Acquiring Thompson and Waiters gives the Sixers two potential building blocks. Thompson is due for an extension this summer, but he's an actual power forward who can complement Embiid nicely if his outside shot improves. Waiters also gives them another scorer who can be evaluated against Wroten. One of them could be the team's shooting guard of the future.

    Landing Noel also plays well financially for the Cavaliers. With Thompson and eventually Waiters tracking toward extensions, he's cheaper, giving general manager David Griffin more flexibility for the expected cap boon in 2016.

    Losing Thompson would definitely hurt. He can be a rebounding machine and shares LeBron James' agent. But dealing for Noel forces Varejao to come off the bench, where he would replace most, if not all, of Thompson's scoring and rebounding.

    Shoring up a bottom-14 defense that's been aided by recent matchups against lackluster offenses is one of the few things standing between the Cavaliers and absolute dominance. This trade brings them one step closer to being accepted as a championship-chasing powerhouse.

Paul Millsap, Al Horford Travel Northwest

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    Scott Cunningham/Getty Images

    Possible Trade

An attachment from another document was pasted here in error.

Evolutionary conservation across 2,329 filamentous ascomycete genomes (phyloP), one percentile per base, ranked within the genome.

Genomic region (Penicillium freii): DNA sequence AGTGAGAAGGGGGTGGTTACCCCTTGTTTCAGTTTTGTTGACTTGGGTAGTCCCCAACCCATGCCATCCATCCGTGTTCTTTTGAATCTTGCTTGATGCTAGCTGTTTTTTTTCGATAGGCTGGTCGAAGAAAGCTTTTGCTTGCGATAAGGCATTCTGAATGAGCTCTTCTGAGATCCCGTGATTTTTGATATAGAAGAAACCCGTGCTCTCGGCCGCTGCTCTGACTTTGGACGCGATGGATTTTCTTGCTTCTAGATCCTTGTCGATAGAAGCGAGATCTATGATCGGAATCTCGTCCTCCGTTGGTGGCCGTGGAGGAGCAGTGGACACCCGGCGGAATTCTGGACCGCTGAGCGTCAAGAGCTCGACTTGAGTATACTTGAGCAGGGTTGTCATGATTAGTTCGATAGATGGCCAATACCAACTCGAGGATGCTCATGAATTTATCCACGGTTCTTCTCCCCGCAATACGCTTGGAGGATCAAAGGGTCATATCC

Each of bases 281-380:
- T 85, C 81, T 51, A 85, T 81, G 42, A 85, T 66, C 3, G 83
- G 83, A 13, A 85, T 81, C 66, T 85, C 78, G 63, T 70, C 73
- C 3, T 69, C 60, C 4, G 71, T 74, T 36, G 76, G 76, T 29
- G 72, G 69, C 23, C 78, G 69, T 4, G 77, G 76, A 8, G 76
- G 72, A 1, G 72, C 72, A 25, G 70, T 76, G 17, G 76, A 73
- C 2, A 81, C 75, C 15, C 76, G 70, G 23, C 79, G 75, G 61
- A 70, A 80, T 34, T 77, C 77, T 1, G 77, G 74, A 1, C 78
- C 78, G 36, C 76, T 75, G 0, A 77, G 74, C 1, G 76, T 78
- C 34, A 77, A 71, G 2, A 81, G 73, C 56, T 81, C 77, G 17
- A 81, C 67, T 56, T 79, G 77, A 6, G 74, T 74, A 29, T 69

Atlanta Hawks Get: F Danilo Gallinari, F Kenneth Faried, C Timofey Mozgov, PG Nate Robinson and Denver's 2016 first-round pick

    Denver Nuggets Get: SF DeMarre Carroll, C Al Horford and F Paul Millsap

    Why yes, Crazy and Bold are my two middle names. The Nuggets have rebounded from an atrocious start, but they're still employing too much overlapping talent. This trade helps clear up the roster-wide logjam a little bit.

    Trading Faried does seem outlandish on the surface. He's less than three months removed from a long-term extension, and he, along with Ty Lawson, has become the face of the franchise. But a source told's Kevin Arnovitz that Faried isn't well-liked within the organization. He's also more of an endless energy supply than star.

    If the Nuggets can land two legitimate building blocks in Millsap and Horford, they have to consider this—provided they're interested in retaining Millsap, who will reach free agency this summer. And as for the Hawks talking shop here, please turn your attention to what Grantland's Zach Lowe wrote ahead of this season:

    It happened in stealth mode last season, when the Hawks reached out to a select group and made it known that Horford could be had for the right price — including an unprotected 2014 first-round pick, per several league sources. ...

    ... A healthy Horford is a top-20 player on a below-market contract that runs through 2015-16 — long enough that some team could talk itself into gambling on him. He could net a hefty return for the Hawks, who have been happily skipping down the 'pretty good with cap room' path under Danny Ferry.